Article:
“13 yards off the big gate and 37 yards up the West Walls”: Crime scene investigation in mid-nineteenth century Newcastle-upon-Tyne

Research output: Chapter in Book/Report/Conference proceedingChapter

Authors

Departments

External departments

  • Newcastle University

Details

Original languageEnglish
Title of host publicationCrime and the Construction of Forensic Objectivity from 1850
EditorsAlison Adam
PublisherPalgrave
ISBN (Electronic)9783030288372
ISBN (Print)9783030288365
DOIs
Publication statusE-pub ahead of print - 25 Nov 2019

Publication series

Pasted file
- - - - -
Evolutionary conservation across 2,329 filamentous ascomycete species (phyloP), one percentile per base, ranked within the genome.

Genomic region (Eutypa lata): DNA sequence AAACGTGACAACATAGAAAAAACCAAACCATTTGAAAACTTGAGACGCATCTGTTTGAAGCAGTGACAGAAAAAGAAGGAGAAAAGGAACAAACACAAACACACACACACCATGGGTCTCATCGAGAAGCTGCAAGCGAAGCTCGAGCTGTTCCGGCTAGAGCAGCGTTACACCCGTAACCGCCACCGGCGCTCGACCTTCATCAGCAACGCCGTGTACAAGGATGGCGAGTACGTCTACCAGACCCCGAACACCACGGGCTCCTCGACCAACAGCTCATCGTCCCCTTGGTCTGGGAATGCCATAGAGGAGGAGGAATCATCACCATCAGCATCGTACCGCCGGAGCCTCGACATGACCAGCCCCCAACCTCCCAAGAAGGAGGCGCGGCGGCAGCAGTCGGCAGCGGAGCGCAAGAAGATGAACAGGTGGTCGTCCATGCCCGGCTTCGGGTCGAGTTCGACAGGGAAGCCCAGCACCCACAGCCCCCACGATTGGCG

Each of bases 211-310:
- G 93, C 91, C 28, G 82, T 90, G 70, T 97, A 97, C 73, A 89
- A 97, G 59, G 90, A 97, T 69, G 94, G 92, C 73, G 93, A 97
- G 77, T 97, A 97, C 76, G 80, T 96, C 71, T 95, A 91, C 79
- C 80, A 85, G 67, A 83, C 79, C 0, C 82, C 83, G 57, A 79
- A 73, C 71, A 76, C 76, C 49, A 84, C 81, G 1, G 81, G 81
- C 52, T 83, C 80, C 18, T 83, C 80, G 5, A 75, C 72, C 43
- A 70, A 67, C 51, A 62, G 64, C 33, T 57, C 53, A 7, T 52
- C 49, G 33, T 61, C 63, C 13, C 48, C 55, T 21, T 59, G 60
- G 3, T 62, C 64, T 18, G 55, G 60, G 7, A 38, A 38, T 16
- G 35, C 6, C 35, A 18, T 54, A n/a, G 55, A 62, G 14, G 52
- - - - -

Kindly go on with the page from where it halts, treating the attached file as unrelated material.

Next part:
NamePalgrave Histories of Policing, Punishment and Justice
Publication type

Research output: Chapter in Book/Report/Conference proceedingChapter

Abstract

The chapter explores the role of the uniformed police in crime detection in connection with a murder case in Newcastle upon Tyne in 1863. The care and skill demonstrated in the police handling of the crime scene runs counter to the popular perception of constables as unskilled men whose chief function was crime prevention rather than investigation. Research into nineteenth-century policing has often focused on London, but the actions of the Newcastle police in this case indicate a level of sophistication in policing and a methodical, almost scientific, approach to crime scene analysis that has perhaps not previously been appreciated.